NFL Draft 2011: How Could Rookie Wage Scale Change the Draft?
Atlanta Falcons Draft: Late first-round picks wouldn't be affected nearly as much:
There is plenty of pressure involved in picking in the first round of the NFL Draft. Teams want top draft picks to not only develop into key players, but they want it to happen relatively quickly in most cases.
First-round drafting, especially in the top 10, has become even more pressure-packed due to the 10s of millions of dollars immediately guaranteed those prospects. In 2010, No. 1 overall pick Sam Bradford signed a $78 million contract with $50 million guaranteed before playing a down for the St. Louis Rams.
What's more, the number goes up every year. Matthew Stafford received a $72 million contract with $41.7 million in 2009. That's a five percent increase in one year.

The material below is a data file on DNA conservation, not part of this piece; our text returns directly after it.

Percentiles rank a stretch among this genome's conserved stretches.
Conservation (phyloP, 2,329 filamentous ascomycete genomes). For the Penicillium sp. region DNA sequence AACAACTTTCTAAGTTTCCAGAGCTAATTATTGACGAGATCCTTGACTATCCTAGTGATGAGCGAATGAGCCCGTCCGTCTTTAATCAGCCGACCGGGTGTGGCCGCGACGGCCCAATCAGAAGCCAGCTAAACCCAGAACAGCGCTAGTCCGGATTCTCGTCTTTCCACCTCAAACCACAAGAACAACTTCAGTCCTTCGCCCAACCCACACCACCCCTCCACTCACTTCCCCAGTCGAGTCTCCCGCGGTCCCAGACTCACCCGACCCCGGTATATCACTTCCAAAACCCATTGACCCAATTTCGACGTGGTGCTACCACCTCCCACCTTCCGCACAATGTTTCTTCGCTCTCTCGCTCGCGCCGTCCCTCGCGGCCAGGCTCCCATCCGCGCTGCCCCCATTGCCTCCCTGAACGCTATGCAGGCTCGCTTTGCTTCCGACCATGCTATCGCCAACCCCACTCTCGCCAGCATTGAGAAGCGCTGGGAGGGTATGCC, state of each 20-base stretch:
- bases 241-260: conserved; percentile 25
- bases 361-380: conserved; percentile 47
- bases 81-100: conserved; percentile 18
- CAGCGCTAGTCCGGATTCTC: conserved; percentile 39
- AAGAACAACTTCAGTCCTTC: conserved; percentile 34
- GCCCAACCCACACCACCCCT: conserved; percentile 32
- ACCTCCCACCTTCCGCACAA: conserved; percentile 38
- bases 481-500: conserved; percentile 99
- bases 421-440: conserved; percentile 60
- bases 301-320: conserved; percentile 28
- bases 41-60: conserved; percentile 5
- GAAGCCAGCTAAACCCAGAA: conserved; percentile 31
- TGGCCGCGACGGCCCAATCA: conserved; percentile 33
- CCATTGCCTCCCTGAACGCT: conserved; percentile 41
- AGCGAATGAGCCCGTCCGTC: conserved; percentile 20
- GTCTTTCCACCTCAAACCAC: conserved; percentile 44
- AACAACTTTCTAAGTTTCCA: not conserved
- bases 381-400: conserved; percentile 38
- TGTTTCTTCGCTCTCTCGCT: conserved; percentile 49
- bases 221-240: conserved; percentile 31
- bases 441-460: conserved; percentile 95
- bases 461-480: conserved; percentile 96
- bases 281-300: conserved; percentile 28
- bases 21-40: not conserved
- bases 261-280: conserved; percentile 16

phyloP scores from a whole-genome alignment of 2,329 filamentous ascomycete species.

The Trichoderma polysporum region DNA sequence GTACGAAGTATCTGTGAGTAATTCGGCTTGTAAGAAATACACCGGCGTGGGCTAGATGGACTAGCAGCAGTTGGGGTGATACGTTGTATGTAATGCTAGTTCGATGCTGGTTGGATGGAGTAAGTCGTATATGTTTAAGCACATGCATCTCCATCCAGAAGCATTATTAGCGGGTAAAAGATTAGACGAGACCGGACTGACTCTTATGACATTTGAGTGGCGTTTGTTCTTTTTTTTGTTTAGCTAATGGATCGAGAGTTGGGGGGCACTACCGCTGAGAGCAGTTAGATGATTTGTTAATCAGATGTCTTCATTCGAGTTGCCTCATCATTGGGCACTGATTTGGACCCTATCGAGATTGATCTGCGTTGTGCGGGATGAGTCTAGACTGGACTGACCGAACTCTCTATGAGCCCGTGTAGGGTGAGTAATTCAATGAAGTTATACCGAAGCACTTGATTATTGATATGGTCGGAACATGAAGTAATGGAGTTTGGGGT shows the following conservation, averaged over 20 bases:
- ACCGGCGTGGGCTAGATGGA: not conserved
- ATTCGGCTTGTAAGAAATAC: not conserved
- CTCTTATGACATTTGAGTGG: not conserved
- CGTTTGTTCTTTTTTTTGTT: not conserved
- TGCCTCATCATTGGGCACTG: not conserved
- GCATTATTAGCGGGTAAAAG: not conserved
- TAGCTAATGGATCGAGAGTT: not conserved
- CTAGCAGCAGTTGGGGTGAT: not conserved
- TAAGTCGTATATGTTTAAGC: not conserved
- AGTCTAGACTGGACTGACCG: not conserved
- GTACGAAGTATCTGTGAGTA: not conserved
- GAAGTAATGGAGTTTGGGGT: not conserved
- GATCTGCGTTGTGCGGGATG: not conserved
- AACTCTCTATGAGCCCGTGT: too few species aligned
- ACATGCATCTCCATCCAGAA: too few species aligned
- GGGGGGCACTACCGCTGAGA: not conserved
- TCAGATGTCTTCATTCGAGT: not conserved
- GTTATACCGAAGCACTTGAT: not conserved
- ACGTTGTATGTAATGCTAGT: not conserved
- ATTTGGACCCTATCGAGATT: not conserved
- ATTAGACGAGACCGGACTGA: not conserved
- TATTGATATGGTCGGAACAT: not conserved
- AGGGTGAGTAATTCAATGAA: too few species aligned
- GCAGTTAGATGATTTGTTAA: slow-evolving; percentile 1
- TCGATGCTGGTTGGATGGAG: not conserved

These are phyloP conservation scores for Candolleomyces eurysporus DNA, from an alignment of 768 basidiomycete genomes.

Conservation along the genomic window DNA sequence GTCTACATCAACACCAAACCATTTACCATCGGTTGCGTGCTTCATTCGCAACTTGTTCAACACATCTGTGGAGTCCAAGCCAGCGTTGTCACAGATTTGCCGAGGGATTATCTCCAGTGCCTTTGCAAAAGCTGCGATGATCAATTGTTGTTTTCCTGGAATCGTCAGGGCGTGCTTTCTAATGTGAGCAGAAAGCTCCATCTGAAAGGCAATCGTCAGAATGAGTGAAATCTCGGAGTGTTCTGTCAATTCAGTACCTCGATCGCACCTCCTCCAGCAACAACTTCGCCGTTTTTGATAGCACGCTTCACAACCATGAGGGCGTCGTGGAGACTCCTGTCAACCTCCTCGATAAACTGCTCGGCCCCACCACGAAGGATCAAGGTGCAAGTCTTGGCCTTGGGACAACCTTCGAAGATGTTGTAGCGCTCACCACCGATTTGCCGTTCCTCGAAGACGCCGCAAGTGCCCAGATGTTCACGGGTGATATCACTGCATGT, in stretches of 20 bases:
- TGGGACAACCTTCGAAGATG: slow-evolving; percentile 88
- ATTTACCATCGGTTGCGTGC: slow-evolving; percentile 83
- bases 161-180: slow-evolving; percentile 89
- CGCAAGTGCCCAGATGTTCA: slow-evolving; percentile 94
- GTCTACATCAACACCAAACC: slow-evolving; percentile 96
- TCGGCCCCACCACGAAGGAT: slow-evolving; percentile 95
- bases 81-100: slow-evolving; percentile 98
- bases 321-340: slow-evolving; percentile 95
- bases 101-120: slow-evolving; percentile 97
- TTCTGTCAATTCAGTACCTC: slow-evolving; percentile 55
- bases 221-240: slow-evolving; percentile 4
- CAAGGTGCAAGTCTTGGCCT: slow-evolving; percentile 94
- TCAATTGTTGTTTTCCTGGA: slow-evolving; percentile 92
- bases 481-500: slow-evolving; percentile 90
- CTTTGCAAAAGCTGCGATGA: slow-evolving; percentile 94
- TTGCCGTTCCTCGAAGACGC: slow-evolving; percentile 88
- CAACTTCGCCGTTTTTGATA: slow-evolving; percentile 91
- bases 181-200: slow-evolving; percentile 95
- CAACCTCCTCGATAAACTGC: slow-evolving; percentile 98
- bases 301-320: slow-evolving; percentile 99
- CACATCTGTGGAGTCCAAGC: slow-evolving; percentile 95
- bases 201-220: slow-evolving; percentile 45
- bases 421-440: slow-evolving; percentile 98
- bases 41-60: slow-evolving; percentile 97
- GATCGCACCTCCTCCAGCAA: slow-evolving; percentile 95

Atlanta tight end Tony Gonzalez believes that a rookie wage scale would be a vast improvement under a new Collective Bargaining Agreement, reports D. Orlando Ledbetter of The Atlanta Journal Constitution.
It likely wouldn't affect the Falcons in 2011 too much considering they pick 27th overall and the guaranteed money is greatly diminished by that point. Still, players use their draft position compared to other contracts as leverage for more money. If the 26th pick makes x amount of dollars and the 28th pick makes x amount of dollars, the 27th pick expects to be somewhere in between.
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